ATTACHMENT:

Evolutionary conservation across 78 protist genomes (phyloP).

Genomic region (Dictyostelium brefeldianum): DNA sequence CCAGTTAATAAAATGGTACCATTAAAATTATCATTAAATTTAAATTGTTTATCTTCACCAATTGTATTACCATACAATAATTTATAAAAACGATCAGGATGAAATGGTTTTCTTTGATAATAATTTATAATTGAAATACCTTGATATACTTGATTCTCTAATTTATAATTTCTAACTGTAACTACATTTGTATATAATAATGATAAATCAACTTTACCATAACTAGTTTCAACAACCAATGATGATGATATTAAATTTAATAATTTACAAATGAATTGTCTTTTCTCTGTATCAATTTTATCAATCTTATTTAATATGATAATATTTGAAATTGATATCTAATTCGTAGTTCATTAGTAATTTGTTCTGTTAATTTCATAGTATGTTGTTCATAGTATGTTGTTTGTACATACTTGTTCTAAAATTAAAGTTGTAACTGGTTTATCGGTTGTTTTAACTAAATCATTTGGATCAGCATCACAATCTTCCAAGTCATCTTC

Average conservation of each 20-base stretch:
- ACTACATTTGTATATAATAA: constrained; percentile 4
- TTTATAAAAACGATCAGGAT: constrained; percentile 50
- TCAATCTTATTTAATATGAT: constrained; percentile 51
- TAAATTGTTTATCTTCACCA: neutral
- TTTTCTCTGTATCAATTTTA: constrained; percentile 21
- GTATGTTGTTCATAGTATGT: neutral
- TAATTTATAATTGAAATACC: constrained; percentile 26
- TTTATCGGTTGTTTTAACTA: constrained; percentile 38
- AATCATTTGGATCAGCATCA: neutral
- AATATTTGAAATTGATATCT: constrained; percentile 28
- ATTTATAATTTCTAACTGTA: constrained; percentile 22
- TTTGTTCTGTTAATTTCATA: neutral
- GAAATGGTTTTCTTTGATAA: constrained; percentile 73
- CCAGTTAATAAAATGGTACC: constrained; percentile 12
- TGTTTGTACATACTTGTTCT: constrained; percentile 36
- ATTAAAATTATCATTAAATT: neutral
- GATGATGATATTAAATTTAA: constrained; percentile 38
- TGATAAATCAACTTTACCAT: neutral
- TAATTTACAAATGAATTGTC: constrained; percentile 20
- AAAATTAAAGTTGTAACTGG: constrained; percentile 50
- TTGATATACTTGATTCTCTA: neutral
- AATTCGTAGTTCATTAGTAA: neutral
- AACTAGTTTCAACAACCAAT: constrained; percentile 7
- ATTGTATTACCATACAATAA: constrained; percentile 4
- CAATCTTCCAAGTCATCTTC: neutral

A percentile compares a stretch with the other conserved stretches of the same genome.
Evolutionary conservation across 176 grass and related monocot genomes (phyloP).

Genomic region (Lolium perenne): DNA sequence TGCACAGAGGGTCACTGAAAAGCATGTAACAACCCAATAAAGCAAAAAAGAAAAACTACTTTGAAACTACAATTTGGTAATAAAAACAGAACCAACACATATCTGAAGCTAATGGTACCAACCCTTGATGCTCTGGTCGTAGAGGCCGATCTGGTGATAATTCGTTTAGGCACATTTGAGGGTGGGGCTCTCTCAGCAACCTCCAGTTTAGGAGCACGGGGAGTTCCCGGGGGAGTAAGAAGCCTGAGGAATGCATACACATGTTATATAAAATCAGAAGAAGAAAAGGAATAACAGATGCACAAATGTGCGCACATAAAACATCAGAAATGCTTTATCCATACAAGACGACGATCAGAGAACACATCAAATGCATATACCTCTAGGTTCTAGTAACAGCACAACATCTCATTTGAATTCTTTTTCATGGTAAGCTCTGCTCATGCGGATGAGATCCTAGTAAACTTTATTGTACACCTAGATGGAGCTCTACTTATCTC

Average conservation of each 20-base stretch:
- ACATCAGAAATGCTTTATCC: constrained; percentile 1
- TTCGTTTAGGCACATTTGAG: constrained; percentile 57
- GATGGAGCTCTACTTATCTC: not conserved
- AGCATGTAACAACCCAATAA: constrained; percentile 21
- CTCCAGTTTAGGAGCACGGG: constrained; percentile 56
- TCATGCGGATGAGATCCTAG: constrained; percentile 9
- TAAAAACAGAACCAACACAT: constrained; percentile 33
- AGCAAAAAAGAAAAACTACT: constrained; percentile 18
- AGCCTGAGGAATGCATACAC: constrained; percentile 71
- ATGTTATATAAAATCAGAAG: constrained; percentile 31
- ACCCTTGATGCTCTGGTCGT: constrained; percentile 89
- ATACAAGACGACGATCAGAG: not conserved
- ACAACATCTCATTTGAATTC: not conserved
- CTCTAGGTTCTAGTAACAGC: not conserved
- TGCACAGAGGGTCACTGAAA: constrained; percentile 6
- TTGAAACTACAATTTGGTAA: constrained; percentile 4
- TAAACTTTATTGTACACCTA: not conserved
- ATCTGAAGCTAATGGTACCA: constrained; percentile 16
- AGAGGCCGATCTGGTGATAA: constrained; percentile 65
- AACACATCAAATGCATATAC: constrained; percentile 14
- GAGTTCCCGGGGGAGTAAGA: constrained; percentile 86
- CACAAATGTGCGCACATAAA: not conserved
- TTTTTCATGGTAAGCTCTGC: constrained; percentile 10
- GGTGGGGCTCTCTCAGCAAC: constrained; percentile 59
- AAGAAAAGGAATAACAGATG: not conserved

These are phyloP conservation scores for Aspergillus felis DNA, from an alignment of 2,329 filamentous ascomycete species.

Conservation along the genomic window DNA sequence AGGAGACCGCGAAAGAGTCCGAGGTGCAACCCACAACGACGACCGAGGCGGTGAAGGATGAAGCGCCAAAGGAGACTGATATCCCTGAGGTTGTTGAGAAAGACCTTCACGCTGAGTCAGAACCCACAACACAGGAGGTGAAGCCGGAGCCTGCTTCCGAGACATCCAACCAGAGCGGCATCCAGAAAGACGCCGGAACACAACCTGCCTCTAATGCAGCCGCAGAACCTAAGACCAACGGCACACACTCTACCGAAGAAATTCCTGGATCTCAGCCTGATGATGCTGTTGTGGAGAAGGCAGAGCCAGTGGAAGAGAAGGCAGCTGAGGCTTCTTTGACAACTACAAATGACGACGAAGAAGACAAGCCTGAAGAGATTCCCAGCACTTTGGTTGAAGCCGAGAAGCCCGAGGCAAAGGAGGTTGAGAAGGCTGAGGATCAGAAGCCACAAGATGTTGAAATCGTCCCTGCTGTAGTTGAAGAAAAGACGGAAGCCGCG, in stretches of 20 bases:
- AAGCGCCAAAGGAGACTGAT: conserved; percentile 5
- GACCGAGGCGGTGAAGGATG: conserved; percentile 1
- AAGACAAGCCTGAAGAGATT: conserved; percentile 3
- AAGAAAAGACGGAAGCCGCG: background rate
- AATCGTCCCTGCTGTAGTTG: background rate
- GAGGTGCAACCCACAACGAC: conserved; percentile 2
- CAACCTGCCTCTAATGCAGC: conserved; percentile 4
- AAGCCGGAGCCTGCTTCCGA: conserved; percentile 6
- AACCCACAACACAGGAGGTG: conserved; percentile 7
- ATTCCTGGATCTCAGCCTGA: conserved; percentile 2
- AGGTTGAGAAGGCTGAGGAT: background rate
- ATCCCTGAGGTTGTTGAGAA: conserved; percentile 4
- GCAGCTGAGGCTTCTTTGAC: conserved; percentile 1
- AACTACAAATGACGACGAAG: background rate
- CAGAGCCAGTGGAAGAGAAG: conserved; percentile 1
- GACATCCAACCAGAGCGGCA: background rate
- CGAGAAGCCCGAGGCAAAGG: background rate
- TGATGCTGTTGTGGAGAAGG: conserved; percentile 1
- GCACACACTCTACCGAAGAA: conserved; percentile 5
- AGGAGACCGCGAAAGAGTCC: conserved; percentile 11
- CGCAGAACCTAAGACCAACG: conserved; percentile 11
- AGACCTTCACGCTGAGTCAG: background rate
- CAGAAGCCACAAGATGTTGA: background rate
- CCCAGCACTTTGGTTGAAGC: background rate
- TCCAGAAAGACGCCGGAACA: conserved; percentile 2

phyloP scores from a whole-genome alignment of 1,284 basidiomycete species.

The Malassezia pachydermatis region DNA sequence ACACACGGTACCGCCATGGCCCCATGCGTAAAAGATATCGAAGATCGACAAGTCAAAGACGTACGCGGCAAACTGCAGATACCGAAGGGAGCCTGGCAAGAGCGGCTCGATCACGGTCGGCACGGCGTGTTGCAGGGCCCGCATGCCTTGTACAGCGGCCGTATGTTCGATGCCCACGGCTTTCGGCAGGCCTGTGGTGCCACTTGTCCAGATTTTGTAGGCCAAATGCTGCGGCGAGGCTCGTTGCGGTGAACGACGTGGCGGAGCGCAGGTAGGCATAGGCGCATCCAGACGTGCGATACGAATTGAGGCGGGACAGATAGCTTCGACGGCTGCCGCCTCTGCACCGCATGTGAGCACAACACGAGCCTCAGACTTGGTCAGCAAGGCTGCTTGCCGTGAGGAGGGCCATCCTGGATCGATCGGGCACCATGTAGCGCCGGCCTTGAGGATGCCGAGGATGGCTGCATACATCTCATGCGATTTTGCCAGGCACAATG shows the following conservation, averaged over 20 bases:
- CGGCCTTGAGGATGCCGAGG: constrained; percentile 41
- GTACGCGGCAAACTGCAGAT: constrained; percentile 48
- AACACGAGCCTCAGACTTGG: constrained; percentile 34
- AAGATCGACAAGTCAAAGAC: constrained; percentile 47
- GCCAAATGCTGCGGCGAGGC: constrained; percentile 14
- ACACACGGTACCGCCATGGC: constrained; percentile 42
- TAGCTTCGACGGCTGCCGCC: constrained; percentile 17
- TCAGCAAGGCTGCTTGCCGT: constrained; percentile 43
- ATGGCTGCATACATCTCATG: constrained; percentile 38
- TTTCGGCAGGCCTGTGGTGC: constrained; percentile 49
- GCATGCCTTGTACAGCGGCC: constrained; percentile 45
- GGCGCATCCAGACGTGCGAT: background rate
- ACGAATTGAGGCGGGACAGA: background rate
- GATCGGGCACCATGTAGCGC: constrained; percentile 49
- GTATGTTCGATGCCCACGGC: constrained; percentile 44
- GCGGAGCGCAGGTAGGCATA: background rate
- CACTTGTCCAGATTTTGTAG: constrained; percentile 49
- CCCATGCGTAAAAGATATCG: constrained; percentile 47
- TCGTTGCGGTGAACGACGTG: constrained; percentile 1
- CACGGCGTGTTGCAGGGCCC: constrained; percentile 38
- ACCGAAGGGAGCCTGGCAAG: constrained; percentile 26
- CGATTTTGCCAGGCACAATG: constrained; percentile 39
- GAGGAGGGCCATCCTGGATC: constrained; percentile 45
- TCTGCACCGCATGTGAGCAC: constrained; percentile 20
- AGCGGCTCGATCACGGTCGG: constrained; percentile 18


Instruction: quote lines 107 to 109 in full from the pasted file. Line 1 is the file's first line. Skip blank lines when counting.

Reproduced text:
- ACCGAAGGGAGCCTGGCAAG: constrained; percentile 26
- CGATTTTGCCAGGCACAATG: constrained; percentile 39
- GAGGAGGGCCATCCTGGATC: constrained; percentile 45